The goal of the study by Berit Zeller-Plumhoff from the Helmholtz Zentrum Geesthacht, Germany, and her international team was to compare the bone ultrastructure formed around two non-degradable implants that are already used in the clinic (titanium and polyether ether ketone, PEEK) with the tissue that developed around two magnesium-gadolinium alloys (Mg-10Gd and Mg-5Gd, with 10 or 5 weight percent Gd, respectively). They surgically implanted screws of the materials into rats and sampled thin sections along the implant axis after 4, 8, and 12 weeks of healing.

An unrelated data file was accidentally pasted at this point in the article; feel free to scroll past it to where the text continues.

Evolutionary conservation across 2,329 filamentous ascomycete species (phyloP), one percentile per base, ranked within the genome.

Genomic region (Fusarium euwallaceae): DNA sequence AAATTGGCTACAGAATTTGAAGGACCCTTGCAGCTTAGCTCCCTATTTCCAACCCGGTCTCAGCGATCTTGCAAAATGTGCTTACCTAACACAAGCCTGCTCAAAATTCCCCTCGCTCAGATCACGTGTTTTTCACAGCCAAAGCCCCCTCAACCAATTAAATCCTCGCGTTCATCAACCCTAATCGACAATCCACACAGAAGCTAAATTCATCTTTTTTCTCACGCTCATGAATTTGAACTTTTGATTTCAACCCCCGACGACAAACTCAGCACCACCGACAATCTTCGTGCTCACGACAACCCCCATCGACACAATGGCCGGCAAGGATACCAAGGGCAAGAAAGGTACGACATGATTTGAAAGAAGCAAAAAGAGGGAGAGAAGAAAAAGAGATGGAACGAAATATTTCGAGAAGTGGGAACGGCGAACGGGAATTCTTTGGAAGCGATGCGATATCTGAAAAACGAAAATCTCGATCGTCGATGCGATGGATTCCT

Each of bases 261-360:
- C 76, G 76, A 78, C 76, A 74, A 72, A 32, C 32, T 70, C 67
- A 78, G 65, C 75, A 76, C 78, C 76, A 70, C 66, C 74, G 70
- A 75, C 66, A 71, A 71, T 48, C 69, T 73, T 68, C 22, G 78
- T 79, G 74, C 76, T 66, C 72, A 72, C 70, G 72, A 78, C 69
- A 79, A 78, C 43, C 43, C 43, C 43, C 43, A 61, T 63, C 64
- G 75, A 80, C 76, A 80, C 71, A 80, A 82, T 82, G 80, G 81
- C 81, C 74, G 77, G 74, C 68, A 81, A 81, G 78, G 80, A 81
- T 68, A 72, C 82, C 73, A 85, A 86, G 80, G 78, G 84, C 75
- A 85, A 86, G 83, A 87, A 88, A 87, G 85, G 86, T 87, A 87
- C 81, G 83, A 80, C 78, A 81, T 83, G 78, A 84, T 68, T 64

The samples were analyzed using small angle X-ray scattering (SAXS), and X-ray diffraction (XRD) experiments set up at the P03 nano-focus end station at PETRA III, Deutsches Elektronen-Synchrotron (DESY). For the XRD experiments, they placed a LAMBDA 750k detector next to the flight tube, 18–19 cm from the focal point. “We chose the LAMBDA detector for our XRD experiments, because the space around the sample was very confined due to the flight tube for the SAXS setup. The combination of a high spatial resolution (small detector pixels) and a compact detector design enabled us to position the detector close to the sample. Thus, we could measure the X-ray diffraction signal of the hydroxyapatite crystals at a high resolution and with good quality”, said Florian Wieland, one of the authors of the study. From the collected images, the team determined crystal size and crystal lattice spacing for different regions around the implant; the SAXS results were used to retrieve HAP orientation and thickness.